|Publication number||US7365663 B2|
|Application number||US 11/509,497|
|Publication date||Apr 29, 2008|
|Filing date||Aug 24, 2006|
|Priority date||Aug 24, 2006|
|Also published as||US20080048902|
|Publication number||11509497, 509497, US 7365663 B2, US 7365663B2, US-B2-7365663, US7365663 B2, US7365663B2|
|Inventors||Sergey Rylov, Amol Inamdar|
|Original Assignee||Hypres, Inc.|
|Export Citation||BiBTeX, EndNote, RefMan|
|Patent Citations (4), Referenced by (27), Classifications (6), Legal Events (3)|
|External Links: USPTO, USPTO Assignment, Espacenet|
This invention relates to superconducting integrated circuits and, in particular, to high speed superconducting analog-to-digital converters (ADCs).
Important measures of the performance of an ADC include speed, i.e., the sampling rate in samples converted per second, resolution or sensitivity as measured by the smallest change that can be measured in an analog signal and dynamic range. Ultrafast superconducting digital circuits may be fabricated using Josephson junctions (JJs) integrated together according to RSFQ (rapid-single-flux-quantum) Logic. Furthermore, JJs are well suited to form a natural high-resolution ADC, since a voltage V applied across a JJ (with appropriate damping) generates a rapid sequence of single-flux-quantum (SFQ) digital pulses at a rate determined by fundamental constants defined by f=2 eV/h, where: f is frequency, V is the voltage applied across the JJ, “e” is the charge on an electron, and “h” is Planck's constant. Conversely, a pulse stream applied to a JJ may be used to generate a voltage defined by V=fh/2e.
Using JJs to form ADCs results in an approach which is quite different than that used in conventional semiconductor ADCs. A superconducting ADC may include a Josephson-junction modulator (ADC front-end) followed by an RSFQ digital filter to generate additional digital bits to increase the dynamic range of the ADC. The entire circuit may be constructed using Josephson junction integrated-circuit fabrication technology. This leads to superior performance (effective numbers of bits of dynamic range) with relatively simple circuit architecture.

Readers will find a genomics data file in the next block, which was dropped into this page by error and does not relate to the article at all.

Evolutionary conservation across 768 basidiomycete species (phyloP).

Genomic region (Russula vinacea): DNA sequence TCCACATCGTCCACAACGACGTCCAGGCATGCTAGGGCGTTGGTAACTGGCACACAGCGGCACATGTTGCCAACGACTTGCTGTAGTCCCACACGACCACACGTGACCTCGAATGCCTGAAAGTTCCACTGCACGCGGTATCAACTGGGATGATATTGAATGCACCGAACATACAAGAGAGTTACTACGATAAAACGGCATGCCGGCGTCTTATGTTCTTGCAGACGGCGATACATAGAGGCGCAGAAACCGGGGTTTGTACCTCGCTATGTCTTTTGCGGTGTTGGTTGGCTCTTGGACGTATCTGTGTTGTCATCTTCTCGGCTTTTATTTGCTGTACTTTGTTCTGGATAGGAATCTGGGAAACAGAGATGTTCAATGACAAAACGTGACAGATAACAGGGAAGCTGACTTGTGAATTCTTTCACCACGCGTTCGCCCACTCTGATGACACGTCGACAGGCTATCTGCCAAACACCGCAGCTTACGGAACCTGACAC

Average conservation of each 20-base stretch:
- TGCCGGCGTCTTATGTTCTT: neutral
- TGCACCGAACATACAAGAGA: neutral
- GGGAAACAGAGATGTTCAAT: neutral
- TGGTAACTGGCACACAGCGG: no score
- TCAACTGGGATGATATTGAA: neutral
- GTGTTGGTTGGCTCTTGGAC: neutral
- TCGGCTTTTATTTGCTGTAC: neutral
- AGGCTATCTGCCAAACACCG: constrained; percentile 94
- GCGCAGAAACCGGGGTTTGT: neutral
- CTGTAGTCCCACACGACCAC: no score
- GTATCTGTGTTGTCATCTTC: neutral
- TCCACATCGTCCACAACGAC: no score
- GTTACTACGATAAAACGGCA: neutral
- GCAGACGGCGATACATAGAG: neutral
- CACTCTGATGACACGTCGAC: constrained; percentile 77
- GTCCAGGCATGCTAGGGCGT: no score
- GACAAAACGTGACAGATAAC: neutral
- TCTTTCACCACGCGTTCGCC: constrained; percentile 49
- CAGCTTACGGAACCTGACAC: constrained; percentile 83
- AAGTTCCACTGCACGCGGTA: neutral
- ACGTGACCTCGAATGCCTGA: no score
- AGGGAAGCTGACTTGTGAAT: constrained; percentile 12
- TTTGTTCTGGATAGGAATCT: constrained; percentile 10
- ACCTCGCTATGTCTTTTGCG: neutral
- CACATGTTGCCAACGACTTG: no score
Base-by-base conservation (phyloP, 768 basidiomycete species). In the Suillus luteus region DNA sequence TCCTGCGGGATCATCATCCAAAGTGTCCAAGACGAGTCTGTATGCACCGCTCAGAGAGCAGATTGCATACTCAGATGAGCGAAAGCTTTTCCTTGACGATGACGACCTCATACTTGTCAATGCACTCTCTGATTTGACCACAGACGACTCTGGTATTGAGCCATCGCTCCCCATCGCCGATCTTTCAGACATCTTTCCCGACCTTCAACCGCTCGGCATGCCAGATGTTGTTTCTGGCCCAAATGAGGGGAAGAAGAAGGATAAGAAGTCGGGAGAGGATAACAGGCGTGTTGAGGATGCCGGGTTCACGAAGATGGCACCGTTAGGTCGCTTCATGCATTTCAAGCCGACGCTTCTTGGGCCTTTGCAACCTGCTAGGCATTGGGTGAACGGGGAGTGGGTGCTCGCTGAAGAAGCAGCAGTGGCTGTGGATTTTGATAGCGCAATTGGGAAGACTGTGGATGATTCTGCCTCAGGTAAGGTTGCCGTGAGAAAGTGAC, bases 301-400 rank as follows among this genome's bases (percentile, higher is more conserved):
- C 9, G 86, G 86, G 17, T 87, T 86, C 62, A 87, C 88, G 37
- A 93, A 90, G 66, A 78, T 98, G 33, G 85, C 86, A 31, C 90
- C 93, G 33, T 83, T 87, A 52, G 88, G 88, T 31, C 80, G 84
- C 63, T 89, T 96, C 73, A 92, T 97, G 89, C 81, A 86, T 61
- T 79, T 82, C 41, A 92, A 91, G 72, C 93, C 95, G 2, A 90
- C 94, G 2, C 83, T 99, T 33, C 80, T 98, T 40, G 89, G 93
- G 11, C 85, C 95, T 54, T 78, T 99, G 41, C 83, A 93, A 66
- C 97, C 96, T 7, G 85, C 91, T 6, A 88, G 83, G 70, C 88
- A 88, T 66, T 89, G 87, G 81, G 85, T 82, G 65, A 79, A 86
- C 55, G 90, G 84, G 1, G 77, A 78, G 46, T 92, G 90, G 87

The present state of the art and problems associated therewith may be illustrated with reference to the simplified prior art analog-to-digital converter (ADC) circuit shown in
As is evident from
In the circuit of
The problems discussed above pertaining to switching speed and dynamic range are overcome in circuits embodying the invention.
An ADC embodying the invention includes a superconducting input loop which functions to convert an analog voltage into digital signals and at the same time also functions as a frequency divider with respect to the digital signals. The digital signals are pulses whose rate is a (linear) function of the amplitude of the analog voltage.
The input loop may include an input node adapted to receive an analog input signal, a first branch including a first Josephson junction (JJ) connected between the input node and a first output, a second branch including a second JJ connected between the input node and a second output, and a flux bias current generating network connected between the first and second outputs to form a closed superconducting loop for supplying a reversible loop current to the JJs of the loop. The values of the components of the loop (i.e., any inductance in series with the first and second JJs, the first and second JJs and the flux bias current) are selected such that, when an analog signal is applied to the input node, output SFQ pulses are alternatively produced at the first and second outputs. The rate of the SFQ pulses produced within the loop, which may be defined as f1, is a (linear) function of the amplitude of the analog signal applied at the input node, while the rate of the pulses at each output is one half that rate (i.e., f½) and the rate at which the first and second JJs switch is also one half that rate (i.e., f½).